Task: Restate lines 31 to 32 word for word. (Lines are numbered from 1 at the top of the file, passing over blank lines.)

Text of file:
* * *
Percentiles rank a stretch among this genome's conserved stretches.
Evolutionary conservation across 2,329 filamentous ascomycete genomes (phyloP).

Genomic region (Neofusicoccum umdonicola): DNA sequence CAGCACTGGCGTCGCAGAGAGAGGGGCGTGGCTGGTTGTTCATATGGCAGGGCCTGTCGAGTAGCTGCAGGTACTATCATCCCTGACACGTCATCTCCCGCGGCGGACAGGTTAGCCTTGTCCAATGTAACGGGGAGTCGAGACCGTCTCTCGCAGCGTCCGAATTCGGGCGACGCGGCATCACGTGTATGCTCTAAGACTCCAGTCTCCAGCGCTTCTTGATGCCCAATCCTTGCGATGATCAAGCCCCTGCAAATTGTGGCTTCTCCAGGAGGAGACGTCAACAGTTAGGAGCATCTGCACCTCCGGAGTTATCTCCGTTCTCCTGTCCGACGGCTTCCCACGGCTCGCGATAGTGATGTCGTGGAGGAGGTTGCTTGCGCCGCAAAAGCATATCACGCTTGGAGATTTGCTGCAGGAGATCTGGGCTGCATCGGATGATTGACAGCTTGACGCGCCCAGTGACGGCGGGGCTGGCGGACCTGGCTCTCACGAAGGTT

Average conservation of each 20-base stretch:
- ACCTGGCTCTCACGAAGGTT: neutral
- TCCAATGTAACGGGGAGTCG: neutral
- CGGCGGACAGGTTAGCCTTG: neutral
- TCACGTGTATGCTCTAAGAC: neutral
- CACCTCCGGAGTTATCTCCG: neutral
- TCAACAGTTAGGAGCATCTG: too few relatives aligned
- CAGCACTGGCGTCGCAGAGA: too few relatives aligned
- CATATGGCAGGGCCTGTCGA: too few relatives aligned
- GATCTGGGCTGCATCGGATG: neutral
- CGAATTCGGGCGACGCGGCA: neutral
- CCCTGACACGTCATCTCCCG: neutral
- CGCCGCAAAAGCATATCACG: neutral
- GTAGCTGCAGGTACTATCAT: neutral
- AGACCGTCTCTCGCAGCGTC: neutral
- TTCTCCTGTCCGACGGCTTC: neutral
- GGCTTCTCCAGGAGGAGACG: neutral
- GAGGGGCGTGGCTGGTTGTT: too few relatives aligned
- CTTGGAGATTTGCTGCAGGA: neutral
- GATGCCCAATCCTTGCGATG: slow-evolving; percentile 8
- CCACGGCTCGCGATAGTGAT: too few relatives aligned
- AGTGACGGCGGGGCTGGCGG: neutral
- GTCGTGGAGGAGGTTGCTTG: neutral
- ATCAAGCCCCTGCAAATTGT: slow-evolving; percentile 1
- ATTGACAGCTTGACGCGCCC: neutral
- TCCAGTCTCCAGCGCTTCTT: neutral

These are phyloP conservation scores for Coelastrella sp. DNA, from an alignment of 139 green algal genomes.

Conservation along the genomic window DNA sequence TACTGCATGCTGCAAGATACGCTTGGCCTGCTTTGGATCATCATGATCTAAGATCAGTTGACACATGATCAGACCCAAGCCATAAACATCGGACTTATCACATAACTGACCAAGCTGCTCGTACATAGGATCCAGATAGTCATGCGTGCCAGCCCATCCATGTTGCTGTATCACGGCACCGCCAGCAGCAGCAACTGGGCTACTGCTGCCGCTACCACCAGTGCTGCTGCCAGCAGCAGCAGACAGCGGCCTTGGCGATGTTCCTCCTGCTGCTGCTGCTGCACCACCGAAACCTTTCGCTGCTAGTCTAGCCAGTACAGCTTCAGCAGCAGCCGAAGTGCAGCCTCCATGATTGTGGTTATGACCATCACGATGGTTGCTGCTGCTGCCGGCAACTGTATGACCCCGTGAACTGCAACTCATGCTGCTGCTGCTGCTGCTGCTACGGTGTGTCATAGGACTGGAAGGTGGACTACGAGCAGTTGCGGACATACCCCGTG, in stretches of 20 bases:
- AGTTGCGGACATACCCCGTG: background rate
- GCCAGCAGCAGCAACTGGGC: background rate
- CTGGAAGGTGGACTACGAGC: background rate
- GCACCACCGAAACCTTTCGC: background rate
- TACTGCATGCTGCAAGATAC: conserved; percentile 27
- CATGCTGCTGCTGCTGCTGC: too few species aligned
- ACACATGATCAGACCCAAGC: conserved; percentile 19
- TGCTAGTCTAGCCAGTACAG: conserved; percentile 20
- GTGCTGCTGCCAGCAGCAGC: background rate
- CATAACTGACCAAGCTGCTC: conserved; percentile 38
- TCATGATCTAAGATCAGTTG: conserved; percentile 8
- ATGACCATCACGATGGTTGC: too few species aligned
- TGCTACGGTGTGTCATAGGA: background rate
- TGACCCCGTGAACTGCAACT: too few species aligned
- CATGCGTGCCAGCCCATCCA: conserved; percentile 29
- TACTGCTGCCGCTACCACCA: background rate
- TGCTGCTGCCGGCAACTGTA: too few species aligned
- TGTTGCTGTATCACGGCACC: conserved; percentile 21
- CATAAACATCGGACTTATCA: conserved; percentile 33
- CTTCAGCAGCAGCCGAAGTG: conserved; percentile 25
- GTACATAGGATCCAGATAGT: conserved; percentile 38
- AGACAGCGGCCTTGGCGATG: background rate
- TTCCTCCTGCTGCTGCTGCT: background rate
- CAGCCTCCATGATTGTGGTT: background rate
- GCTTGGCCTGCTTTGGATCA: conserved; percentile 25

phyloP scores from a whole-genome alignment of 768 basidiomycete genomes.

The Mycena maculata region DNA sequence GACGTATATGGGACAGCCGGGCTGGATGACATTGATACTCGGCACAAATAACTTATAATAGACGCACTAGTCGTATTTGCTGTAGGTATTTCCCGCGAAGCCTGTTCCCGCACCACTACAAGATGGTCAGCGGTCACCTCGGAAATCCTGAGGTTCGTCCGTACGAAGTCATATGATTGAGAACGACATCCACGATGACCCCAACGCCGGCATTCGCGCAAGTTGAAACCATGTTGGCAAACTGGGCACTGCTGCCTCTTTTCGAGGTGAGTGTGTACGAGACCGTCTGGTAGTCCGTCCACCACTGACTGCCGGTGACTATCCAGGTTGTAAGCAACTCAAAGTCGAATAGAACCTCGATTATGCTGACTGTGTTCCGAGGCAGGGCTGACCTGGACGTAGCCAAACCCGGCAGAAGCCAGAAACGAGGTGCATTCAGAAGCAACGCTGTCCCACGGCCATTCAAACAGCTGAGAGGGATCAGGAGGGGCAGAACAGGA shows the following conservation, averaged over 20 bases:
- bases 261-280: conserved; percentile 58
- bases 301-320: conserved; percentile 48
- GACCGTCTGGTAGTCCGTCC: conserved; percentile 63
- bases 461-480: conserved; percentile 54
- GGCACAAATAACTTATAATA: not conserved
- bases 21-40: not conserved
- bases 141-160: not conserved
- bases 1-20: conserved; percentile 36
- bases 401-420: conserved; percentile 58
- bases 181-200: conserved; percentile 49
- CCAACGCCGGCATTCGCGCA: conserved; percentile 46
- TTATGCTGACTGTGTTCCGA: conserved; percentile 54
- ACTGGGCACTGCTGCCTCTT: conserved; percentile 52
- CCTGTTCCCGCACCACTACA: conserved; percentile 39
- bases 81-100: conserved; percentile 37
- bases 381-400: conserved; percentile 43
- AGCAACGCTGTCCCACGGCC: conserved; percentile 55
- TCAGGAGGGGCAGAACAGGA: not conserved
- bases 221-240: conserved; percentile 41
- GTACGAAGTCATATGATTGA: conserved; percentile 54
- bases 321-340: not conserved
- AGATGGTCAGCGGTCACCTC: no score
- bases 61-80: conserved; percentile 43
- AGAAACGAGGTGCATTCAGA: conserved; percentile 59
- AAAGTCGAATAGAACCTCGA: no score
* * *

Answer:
Conservation along the genomic window DNA sequence TACTGCATGCTGCAAGATACGCTTGGCCTGCTTTGGATCATCATGATCTAAGATCAGTTGACACATGATCAGACCCAAGCCATAAACATCGGACTTATCACATAACTGACCAAGCTGCTCGTACATAGGATCCAGATAGTCATGCGTGCCAGCCCATCCATGTTGCTGTATCACGGCACCGCCAGCAGCAGCAACTGGGCTACTGCTGCCGCTACCACCAGTGCTGCTGCCAGCAGCAGCAGACAGCGGCCTTGGCGATGTTCCTCCTGCTGCTGCTGCTGCACCACCGAAACCTTTCGCTGCTAGTCTAGCCAGTACAGCTTCAGCAGCAGCCGAAGTGCAGCCTCCATGATTGTGGTTATGACCATCACGATGGTTGCTGCTGCTGCCGGCAACTGTATGACCCCGTGAACTGCAACTCATGCTGCTGCTGCTGCTGCTGCTACGGTGTGTCATAGGACTGGAAGGTGGACTACGAGCAGTTGCGGACATACCCCGTG, in stretches of 20 bases:
- AGTTGCGGACATACCCCGTG: background rate